First, we hope you, your family and your colleagues are staying healthy and safe. Like many / most of you I am so tired of COVID – talking about it, fearing it and living with its repercussions. Most of us have now spent MONTHS (six to be exact and still counting . . . ) working remotely and there is no end in sight. We have spent more time in front of a camera recently then ever before and I for one am really sick of looking at myself up close and personal (as are many of my colleagues ☹). We have had to adjust to getting our work done in an environment that may no longer have strict hours and I personally find myself working more and at odd times. COVID has tested us all in different ways and leaders are no exception.
I recently read an interesting article, “The Surprising Traits of Good Remote Leaders” and was not surprised but VERY pleased to see that doers are finally getting their due. According to the article, “. . . . the confidence, intelligence and extroversion that have long propelled ambitious workers into the executive suite are not enough online, because they simply don’t translate into virtual leadership. Instead, workers who are organized, dependable and productive take the reins of virtual teams. Finally, doers lead the pack – at least remotely.” In a virtual world, progress is measured by what gets done, not what someone says they are doing. We have all had THAT team member who gets along on their charm or ability to figure out a way to get everyone else to do their work for them. A recent study showed that face-to-face teams often choose leaders with the “same confident, magnetic, smart-seeming extroverted traits that we often see in organizational leaders”. But those chosen as remote leaders were doers, who tended towards planning, connecting teammates with help and resources, keeping an eye on upcoming tasks and, most importantly, getting things done. These leaders were goal-focused, productive, dependable and helpful.”
As we work remotely, as leaders, the only way for us to measure the progress of our people is by what they produce. By the way, our people are also looking to see what we are getting done as well because that will be their measure of leadership. I have personally hired a few hundred people in my day and recruited the same for our clients. I have been burned by the charismatic person who talks a good game but comes in and does very little. I will always take that person that works hard and can provide me with solid examples of what they have personally done. At The Mpower Group we do a lot of work in Competency Based Talent Management where we help clients measure the “competency” of their organization, determine the gaps and help them close those gaps. True competency is measured by what you DO, not just by what you know because your company gets zero value (I would argue – negative value) by you having a skill or knowledge that you are not using. COVID has shined a light on those that DO and those that simply talk a good game.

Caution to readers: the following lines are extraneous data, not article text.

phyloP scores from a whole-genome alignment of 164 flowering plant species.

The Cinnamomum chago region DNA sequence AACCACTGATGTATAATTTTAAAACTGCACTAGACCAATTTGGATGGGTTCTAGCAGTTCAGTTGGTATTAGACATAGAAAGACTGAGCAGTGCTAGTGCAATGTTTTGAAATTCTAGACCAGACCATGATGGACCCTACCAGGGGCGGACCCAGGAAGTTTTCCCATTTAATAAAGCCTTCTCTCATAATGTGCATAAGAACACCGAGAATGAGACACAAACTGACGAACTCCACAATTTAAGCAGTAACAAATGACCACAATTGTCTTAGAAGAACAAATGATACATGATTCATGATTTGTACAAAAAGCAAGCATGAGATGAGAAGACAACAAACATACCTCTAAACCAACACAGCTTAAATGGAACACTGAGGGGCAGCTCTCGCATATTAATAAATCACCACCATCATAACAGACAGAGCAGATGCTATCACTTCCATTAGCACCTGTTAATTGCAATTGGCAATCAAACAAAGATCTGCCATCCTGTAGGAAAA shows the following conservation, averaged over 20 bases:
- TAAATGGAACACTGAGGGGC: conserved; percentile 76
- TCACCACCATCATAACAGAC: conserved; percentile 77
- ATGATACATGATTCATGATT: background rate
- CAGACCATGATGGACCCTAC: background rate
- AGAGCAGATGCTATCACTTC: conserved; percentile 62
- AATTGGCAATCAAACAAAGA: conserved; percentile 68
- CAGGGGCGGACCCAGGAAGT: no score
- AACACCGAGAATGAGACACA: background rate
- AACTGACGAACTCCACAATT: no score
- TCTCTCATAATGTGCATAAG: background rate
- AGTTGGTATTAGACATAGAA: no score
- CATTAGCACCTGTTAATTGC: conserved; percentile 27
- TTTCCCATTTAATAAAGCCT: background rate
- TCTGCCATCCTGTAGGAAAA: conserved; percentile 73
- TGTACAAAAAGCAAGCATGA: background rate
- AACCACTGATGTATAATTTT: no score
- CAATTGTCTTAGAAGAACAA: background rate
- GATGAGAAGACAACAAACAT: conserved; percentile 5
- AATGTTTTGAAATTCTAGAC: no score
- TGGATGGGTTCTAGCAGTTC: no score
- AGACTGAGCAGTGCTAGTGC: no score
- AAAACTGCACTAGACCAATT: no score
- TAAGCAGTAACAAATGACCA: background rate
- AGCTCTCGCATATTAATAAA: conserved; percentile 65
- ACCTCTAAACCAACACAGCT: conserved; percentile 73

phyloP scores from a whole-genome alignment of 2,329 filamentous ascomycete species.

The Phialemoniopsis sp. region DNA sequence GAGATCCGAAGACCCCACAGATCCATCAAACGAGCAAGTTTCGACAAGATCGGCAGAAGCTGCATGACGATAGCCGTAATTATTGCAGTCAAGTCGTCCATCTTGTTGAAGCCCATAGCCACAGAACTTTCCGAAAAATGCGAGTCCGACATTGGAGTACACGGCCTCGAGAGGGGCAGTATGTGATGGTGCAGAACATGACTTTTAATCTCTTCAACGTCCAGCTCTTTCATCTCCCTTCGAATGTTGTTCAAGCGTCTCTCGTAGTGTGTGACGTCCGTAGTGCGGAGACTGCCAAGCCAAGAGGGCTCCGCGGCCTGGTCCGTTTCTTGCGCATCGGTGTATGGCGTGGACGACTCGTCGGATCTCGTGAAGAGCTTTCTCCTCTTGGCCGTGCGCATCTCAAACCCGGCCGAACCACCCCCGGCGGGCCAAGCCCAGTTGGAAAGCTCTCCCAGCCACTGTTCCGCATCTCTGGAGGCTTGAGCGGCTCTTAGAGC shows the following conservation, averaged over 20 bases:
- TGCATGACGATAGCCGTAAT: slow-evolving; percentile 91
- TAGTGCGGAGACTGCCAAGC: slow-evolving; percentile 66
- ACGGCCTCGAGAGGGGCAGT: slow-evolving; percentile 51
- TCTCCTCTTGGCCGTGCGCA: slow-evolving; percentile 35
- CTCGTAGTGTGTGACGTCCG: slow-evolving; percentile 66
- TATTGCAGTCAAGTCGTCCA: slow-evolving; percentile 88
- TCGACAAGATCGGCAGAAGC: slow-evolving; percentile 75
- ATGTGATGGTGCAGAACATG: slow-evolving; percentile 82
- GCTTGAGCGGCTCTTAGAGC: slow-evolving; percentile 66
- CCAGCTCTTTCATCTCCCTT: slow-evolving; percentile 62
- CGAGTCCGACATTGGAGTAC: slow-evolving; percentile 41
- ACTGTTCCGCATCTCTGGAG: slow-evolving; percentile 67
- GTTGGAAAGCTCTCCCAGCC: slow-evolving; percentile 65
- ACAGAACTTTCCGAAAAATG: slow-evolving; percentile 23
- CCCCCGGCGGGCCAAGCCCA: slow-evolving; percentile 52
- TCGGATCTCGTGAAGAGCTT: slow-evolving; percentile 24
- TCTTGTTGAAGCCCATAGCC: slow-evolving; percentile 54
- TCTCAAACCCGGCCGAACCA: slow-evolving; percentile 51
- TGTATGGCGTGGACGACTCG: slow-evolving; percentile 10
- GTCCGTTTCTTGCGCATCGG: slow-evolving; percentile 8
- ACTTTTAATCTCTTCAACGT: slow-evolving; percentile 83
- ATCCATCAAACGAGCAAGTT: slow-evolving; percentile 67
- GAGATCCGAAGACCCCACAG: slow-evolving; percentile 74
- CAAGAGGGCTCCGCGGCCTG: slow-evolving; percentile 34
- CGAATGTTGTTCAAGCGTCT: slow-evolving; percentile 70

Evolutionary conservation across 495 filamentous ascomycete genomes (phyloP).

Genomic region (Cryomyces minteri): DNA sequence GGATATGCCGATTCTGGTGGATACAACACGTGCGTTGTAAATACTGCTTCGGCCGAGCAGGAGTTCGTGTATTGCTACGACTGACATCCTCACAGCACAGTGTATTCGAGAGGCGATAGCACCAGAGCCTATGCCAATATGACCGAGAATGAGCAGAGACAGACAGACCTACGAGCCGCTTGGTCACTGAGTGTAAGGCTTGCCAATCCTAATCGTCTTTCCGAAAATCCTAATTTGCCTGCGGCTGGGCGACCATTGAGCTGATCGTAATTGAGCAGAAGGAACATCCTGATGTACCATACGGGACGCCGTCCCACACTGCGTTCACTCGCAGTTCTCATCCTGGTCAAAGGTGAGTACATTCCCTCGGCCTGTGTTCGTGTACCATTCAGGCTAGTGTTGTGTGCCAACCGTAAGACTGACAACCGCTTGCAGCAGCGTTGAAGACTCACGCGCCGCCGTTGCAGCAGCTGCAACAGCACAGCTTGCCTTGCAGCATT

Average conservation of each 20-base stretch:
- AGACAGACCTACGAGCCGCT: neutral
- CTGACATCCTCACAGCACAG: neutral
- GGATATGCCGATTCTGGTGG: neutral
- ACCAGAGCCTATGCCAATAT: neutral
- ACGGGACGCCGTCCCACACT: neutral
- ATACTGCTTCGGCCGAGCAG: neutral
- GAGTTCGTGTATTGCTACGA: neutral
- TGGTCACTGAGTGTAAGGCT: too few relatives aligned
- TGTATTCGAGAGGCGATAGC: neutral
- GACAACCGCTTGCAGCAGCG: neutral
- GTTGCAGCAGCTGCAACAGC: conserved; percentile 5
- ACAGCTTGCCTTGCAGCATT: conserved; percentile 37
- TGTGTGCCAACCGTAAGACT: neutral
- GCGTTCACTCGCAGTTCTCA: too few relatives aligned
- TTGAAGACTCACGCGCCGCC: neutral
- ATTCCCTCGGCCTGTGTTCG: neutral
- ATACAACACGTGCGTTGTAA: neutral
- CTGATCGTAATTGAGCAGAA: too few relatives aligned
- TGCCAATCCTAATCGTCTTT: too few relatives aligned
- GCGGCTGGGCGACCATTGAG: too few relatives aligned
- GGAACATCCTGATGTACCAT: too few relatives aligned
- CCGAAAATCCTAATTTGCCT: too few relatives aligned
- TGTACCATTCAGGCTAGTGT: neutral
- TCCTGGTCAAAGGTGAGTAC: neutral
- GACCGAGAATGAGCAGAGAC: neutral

It’s about time that doers are getting recognized for their contributions and many are being tapped for leadership roles that they never thought possible. Many of us may decide that remote work is not just the present but also makes sense for the future. If that is the case, as you are looking for competent resources for your organization you should be recruiting the doers.
Let us know what you think and join in the conversation . . . . . .
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